Panthers rely on CF grad’s kicking skills in playoff run

By Taylor Bern 2006

It’s not always easy being a kicker.

The game often lands on the slender shoulders of a kicker and the outcome, win or lose, means that he is either everyone’s hero or everyone’s scapegoat.

2003 CFHS graduate Brian Wingert doesn’t know what it feels like to be the scapegoat.

The junior at the University of Northern Iowa shook off a rough patch of missed filed goals in the beginning of the season to become one the most clutch kickers in Division I-AA.

“It was a great resilience by Brian because he really struggled throughout the season. We didn’t kick many field goals at the beginning of the season, and when he did start kicking field goals, he struggled,” UNI fifth-year head coach Mark Farley said.

Wingert made just three field goals and missed an extra point in his first eight games.

“At that time he really could’ve gone south and really struggled worse, but we stayed with him,” Farley said. “He needed to just go out and kick the ball and not put so much pressure on himself.”

“As a kicker, you have to put that (a missed kick) in the past and go kick by kick,” Wingert said. “As soon as you miss one, I’m not gonna lie, it’s in the back of your head, but you have to put that behind you. That’s some something every kicker has to overcome.”

The three-year starter found a way to forget about his misses and pulled off one of the most amazing turnaround seasons that anyone’s ever seen.

The Panthers faced must-win games starting at the end of October, and it didn’t take long for Wingert to shake off his rough start and show his true form once his team really needed him.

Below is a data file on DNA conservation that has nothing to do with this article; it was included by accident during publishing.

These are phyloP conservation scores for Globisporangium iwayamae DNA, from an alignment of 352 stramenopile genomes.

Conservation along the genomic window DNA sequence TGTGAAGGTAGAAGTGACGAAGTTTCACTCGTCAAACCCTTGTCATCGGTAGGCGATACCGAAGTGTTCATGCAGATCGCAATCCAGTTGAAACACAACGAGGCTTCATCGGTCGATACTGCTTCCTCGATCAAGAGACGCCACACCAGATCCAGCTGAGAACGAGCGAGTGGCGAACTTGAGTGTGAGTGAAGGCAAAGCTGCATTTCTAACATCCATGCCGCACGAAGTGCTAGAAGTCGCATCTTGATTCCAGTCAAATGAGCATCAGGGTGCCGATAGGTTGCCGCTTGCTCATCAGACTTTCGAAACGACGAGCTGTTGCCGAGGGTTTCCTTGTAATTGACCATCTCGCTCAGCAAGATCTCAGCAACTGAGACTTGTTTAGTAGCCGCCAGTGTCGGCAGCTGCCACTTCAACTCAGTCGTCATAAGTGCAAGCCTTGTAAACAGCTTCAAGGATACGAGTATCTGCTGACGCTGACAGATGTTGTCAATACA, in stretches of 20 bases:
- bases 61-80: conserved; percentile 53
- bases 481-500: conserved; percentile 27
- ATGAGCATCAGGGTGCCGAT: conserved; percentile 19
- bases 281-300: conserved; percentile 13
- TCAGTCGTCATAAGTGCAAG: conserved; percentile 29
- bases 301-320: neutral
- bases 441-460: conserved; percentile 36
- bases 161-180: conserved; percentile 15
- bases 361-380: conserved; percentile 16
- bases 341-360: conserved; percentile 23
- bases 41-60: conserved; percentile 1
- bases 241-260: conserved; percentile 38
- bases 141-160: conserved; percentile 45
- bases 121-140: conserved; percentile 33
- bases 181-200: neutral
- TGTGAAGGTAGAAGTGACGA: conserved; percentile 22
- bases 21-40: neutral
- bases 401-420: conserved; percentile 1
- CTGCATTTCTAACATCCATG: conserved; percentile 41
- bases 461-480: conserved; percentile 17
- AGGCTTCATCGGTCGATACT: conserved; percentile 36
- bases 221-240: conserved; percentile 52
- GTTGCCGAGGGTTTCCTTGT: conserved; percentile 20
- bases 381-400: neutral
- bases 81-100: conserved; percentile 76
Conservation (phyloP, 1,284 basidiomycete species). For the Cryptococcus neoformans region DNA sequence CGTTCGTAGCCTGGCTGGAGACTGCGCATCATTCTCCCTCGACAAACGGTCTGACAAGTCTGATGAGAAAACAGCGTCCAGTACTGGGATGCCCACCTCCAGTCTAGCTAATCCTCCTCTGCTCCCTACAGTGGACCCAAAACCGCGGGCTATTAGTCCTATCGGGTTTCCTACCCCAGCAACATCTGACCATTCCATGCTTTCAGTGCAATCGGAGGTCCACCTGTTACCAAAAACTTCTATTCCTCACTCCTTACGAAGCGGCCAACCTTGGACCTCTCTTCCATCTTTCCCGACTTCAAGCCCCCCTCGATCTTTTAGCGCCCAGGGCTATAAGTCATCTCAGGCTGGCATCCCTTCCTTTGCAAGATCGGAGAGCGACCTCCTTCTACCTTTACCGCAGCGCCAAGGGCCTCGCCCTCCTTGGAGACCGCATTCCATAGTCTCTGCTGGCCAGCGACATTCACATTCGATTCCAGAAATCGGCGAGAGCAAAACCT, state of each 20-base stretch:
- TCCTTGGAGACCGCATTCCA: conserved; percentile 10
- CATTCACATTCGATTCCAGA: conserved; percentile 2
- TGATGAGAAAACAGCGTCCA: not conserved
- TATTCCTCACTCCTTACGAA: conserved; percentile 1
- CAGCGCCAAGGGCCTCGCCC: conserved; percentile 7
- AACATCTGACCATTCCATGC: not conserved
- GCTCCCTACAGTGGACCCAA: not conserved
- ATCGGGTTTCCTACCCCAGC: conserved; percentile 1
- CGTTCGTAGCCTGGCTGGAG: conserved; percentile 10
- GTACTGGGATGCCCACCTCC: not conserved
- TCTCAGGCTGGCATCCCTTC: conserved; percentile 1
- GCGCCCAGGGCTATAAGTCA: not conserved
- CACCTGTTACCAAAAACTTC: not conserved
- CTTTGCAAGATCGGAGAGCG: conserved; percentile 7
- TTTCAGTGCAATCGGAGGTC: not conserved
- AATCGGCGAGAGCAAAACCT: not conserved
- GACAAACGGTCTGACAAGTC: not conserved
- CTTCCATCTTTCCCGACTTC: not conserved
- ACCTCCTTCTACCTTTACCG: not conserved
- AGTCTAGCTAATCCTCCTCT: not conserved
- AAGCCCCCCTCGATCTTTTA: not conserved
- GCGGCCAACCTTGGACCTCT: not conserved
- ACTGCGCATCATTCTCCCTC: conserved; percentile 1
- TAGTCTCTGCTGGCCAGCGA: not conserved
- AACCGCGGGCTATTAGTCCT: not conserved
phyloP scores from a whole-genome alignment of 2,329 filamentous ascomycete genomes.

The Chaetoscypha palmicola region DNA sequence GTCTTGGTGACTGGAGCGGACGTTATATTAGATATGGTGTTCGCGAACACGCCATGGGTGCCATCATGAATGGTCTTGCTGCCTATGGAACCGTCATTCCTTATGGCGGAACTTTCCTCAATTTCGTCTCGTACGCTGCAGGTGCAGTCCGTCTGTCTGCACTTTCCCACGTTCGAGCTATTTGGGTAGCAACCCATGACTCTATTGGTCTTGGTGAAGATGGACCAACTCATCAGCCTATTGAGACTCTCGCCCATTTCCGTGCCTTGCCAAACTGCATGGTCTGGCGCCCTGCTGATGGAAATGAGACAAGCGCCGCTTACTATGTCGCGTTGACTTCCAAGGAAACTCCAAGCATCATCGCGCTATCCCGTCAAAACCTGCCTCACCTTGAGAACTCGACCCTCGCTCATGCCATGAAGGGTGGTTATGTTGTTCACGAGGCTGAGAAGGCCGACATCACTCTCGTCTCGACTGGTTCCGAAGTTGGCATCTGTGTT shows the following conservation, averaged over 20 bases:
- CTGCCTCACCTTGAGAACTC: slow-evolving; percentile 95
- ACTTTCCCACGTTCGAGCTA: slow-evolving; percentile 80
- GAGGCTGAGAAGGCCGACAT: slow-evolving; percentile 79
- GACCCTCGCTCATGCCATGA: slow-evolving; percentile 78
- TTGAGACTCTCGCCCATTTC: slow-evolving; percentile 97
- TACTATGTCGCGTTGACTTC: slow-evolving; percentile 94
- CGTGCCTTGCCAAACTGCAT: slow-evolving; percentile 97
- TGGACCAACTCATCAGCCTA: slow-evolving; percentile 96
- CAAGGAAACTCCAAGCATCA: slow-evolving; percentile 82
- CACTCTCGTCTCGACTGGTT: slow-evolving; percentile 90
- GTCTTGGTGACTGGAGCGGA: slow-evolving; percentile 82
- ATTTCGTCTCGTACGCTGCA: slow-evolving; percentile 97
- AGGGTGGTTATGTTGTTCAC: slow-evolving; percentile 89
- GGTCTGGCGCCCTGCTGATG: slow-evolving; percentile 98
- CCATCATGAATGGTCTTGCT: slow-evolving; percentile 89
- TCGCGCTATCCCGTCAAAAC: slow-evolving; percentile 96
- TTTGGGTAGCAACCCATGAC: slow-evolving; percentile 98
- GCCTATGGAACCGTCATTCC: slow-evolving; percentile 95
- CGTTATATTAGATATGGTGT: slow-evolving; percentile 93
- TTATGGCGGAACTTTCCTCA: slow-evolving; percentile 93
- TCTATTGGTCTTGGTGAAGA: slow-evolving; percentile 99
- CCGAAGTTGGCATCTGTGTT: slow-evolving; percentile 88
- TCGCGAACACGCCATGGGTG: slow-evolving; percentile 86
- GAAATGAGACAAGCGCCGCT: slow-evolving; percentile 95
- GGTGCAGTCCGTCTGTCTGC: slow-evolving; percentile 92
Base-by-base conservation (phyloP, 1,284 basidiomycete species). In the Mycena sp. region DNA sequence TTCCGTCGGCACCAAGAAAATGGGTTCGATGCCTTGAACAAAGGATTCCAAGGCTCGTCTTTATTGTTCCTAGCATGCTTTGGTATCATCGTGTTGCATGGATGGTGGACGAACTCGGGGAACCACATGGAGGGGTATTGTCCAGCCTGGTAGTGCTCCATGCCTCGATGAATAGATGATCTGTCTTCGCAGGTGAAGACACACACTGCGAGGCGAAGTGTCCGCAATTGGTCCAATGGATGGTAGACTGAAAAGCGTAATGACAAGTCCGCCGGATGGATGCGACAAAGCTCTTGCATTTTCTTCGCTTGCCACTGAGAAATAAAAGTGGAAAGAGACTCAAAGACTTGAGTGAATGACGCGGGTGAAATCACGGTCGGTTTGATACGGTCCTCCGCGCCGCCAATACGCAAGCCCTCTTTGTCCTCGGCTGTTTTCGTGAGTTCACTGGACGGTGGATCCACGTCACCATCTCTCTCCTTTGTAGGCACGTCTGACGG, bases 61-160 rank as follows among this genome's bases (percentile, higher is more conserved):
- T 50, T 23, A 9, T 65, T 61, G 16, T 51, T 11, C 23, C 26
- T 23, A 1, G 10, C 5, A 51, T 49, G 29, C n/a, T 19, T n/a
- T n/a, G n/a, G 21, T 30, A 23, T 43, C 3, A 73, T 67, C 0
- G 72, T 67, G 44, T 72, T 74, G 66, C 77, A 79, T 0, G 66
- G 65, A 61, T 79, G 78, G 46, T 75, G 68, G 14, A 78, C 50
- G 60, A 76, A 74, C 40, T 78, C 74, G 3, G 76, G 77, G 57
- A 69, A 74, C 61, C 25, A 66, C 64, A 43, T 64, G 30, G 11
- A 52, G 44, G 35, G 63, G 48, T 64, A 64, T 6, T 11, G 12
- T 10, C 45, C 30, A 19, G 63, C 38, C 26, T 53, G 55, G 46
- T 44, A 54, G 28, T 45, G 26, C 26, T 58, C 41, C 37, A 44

Wingert hit one field goal in a 23-20 overtime win over Western Kentucky, and he came back with two against rival Southern Illinois in a 25-24 victory. After adding two more in a 41-17 blowout win over Northern Arizona, Wingert and the Panthers were ready for their amazing playoff run.

In the Panthers’ first round game, Wingert drilled two field goals, including a 31-yarder late in the fourth quarter that was the margin of victory in a 41-38 win over Eastern Washington.

In the second round, UNI traveled out east to face No. 1-ranked and No. 1-seeded New Hampshire. The Panthers were just 2-9 in playoff games on the road coming into the game.

After the Wildcats erased UNI’s 21-0 lead, the outcome was very unsure, but in the fourth quarter with 11:50 left in the game, there was Wingert once again with the deciding points as UNI disposed of New Hampshire 24-21.

In the semi-final round, the Panthers traveled down to San Marcos, Texas, to face Texas State. It was the Panthers’ sixth trop to the semi-final round, but never had they advanced to the finals.

After an errant extra point in the first quarter, Wingert bounced back to hit a 41-yarder right before halftime. He wasn’t finished there.

UNI drove 72 yards to score a touchdown and got the 2-point conversion to tie up the game and send it into overtime. Once again, there was Wingert with the deciding points. A 25-yarder lifted the Panthers to a 40-37 lead, and after a Matt Tharp interception sealed the deal, UNI was headed to Chattanooga, Tenn., for the title game and a lot of credit was due to the leg of Wingert.

“He didn’t have to carry the team; he just needed to do his job, and once he started doing that and we got into the playoffs, he became the Brian Wingert that’s been here the past two seasons,” Farley said.

In the Panthers’ first ever championship game Wingert shined.

On UNI’s first drive, he hit a career long 50-yard field goal. He followed that up with a 26-yarder to go up 6-0

After exchanging touchdowns, Wingert hit a 31-yarder to put his team up 16-7 at halftime. It was the performance kickers dream of, but this time there was no chance for Wingert to seal a win with a late filed goal.

The Appalachian State Mountaineers scored 14 unanswered points in the second half and won the 28th D-IAA championship 21-16.

The Panthers miracle season fell five points short.

But now that they’ve had a taste of the championship, the returning players are looking for more.

And for one more season, there will be Brian Wingert making field goals and taking none of the credit.

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